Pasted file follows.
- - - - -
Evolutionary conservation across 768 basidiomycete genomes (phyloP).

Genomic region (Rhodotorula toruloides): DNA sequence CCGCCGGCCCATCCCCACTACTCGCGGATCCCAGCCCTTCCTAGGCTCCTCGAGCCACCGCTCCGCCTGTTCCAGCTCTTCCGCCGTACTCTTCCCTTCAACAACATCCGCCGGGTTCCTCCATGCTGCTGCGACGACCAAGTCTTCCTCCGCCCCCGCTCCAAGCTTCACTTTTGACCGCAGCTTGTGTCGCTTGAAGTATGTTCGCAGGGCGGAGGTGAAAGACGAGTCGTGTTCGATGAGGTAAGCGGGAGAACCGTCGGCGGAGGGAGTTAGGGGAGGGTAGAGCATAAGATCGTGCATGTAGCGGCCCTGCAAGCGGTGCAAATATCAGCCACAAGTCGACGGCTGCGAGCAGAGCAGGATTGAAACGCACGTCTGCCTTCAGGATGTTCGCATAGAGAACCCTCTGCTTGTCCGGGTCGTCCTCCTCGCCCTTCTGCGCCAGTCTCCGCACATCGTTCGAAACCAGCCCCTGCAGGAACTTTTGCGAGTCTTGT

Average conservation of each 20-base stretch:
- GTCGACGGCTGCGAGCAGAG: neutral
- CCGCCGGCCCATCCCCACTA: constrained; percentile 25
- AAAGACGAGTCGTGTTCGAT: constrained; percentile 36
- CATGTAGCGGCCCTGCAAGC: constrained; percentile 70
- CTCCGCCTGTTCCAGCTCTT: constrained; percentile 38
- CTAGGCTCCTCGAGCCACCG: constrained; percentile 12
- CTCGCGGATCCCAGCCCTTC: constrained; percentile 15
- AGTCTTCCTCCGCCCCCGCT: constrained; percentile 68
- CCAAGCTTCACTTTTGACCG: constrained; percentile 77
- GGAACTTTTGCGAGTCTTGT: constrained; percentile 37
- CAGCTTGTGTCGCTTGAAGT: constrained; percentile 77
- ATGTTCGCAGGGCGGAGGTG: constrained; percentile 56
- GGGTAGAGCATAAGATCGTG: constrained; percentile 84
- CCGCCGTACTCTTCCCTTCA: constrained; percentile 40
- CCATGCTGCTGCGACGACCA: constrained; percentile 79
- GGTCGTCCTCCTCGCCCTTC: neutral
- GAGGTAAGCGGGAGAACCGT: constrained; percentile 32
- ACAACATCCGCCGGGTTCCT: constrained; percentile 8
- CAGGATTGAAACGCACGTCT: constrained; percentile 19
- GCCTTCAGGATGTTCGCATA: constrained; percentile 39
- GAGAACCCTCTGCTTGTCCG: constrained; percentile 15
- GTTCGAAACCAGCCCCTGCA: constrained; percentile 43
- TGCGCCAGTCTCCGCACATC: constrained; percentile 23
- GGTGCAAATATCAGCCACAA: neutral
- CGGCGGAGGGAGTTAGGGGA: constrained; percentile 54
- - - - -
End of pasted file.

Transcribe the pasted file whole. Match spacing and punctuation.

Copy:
Evolutionary conservation across 768 basidiomycete genomes (phyloP).

Genomic region (Rhodotorula toruloides): DNA sequence CCGCCGGCCCATCCCCACTACTCGCGGATCCCAGCCCTTCCTAGGCTCCTCGAGCCACCGCTCCGCCTGTTCCAGCTCTTCCGCCGTACTCTTCCCTTCAACAACATCCGCCGGGTTCCTCCATGCTGCTGCGACGACCAAGTCTTCCTCCGCCCCCGCTCCAAGCTTCACTTTTGACCGCAGCTTGTGTCGCTTGAAGTATGTTCGCAGGGCGGAGGTGAAAGACGAGTCGTGTTCGATGAGGTAAGCGGGAGAACCGTCGGCGGAGGGAGTTAGGGGAGGGTAGAGCATAAGATCGTGCATGTAGCGGCCCTGCAAGCGGTGCAAATATCAGCCACAAGTCGACGGCTGCGAGCAGAGCAGGATTGAAACGCACGTCTGCCTTCAGGATGTTCGCATAGAGAACCCTCTGCTTGTCCGGGTCGTCCTCCTCGCCCTTCTGCGCCAGTCTCCGCACATCGTTCGAAACCAGCCCCTGCAGGAACTTTTGCGAGTCTTGT

Average conservation of each 20-base stretch:
- GTCGACGGCTGCGAGCAGAG: neutral
- CCGCCGGCCCATCCCCACTA: constrained; percentile 25
- AAAGACGAGTCGTGTTCGAT: constrained; percentile 36
- CATGTAGCGGCCCTGCAAGC: constrained; percentile 70
- CTCCGCCTGTTCCAGCTCTT: constrained; percentile 38
- CTAGGCTCCTCGAGCCACCG: constrained; percentile 12
- CTCGCGGATCCCAGCCCTTC: constrained; percentile 15
- AGTCTTCCTCCGCCCCCGCT: constrained; percentile 68
- CCAAGCTTCACTTTTGACCG: constrained; percentile 77
- GGAACTTTTGCGAGTCTTGT: constrained; percentile 37
- CAGCTTGTGTCGCTTGAAGT: constrained; percentile 77
- ATGTTCGCAGGGCGGAGGTG: constrained; percentile 56
- GGGTAGAGCATAAGATCGTG: constrained; percentile 84
- CCGCCGTACTCTTCCCTTCA: constrained; percentile 40
- CCATGCTGCTGCGACGACCA: constrained; percentile 79
- GGTCGTCCTCCTCGCCCTTC: neutral
- GAGGTAAGCGGGAGAACCGT: constrained; percentile 32
- ACAACATCCGCCGGGTTCCT: constrained; percentile 8
- CAGGATTGAAACGCACGTCT: constrained; percentile 19
- GCCTTCAGGATGTTCGCATA: constrained; percentile 39
- GAGAACCCTCTGCTTGTCCG: constrained; percentile 15
- GTTCGAAACCAGCCCCTGCA: constrained; percentile 43
- TGCGCCAGTCTCCGCACATC: constrained; percentile 23
- GGTGCAAATATCAGCCACAA: neutral
- CGGCGGAGGGAGTTAGGGGA: constrained; percentile 54